Two recent comments I have made on this blog were exemplified in the game between New Zealand and South Africa today.
One was that T20 matches are largely won by one player knocking it around for ones and twos while someone blazes away at the other end. Today AB de Villiers, a man eminently capable of the long handle approach himself, showed what a resourceful cricketer he is by doing just that while Richard Levi put the Kiwis to the sword.
de Villiers scored at a run a ball but concentrated on keeping the man who was seeing it like a football on strike. Levi responded by hitting an extraordinary T20 international century in only his second match, one that should see him make a tidy fortune in future IPLs.
Of course, one innings doesn't make a player, but Levi has shown this sort of form enough back home to suggest it was no fluke. Built like a rugby player but with a far better technique than that of an out-and-out slogger, Levi went to the same school as Dominic Telo, where both scored a remarkable number of centuries. Yet Levi has kicked on, whereas for some reason the former Derbyshire batsman never quite got there.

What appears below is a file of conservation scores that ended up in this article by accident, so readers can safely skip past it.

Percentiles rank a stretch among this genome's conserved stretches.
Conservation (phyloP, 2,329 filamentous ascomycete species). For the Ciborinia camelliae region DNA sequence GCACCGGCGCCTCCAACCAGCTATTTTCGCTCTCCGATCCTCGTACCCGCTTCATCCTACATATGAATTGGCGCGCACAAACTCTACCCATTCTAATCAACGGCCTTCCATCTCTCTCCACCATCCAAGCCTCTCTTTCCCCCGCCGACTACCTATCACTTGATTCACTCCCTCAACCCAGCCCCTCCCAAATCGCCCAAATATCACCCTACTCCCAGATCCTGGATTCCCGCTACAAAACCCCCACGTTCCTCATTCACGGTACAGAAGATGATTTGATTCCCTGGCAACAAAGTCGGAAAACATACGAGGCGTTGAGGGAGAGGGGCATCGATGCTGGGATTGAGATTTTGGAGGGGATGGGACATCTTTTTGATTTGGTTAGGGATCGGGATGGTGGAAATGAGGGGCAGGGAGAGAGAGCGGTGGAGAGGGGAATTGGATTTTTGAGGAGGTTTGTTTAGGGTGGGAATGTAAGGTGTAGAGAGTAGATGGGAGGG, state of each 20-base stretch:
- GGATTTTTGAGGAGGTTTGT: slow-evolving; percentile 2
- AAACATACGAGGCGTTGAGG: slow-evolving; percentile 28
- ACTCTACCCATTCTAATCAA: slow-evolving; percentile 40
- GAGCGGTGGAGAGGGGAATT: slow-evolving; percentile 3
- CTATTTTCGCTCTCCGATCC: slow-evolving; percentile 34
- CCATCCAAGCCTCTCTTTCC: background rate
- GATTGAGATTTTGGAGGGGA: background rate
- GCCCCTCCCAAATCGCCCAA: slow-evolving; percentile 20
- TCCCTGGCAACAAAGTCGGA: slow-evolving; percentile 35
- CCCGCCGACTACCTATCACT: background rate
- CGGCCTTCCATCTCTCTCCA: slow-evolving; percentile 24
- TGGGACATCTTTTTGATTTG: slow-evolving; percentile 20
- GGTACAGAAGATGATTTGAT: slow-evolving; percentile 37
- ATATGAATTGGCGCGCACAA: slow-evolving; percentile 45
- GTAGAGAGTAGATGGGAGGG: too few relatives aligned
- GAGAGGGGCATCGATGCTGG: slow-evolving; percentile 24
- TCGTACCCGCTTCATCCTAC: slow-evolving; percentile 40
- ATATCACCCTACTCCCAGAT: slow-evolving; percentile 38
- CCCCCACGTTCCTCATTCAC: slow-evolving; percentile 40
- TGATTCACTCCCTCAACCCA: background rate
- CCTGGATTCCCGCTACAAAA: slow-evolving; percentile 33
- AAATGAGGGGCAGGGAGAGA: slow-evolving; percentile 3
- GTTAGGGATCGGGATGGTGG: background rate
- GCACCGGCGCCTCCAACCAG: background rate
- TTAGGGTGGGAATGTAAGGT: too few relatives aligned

Which brings me to my next point. I asserted that there are plenty of fine batsmen in South Africa who would grace the county game rather than a succession of mediocre players effectively playing Tig as they fly in and out of the country for a few games. Justin Ontong showed glimpses of his talent the other day with four successive sixes at the end of the South African innings and there are plenty of others where they come from.
I'd reckon that Levi, Dean Elgar, Stephen Cook, Rilee Rossouw and Stiaan Van Zyl might be of more appeal to T20 crowds than others of recent vintage. For me, the biggest single improvement the ECB could make for the county game (apart from resigning en bloc...) would be allowing counties to bring in any one overseas player of their choosing, irrespective of international experience.
They might gain useful experience of our conditions and it might - MIGHT - come back to bite us. But by crikey, it would bring in the crowds. They used to flock to cricket matches as they never got to see the names that filled the newspaper sports pages in any other way. Nowadays, in an era when there's probably a reality show somewhere that shows them going to the bathroom, a few new faces would be a refreshing thing. I know there's visa regulations and the like to consider, but I wouldn't consider such things impossible to circumvent.
Not every county has a Guptill, Khawaja and Rana you know...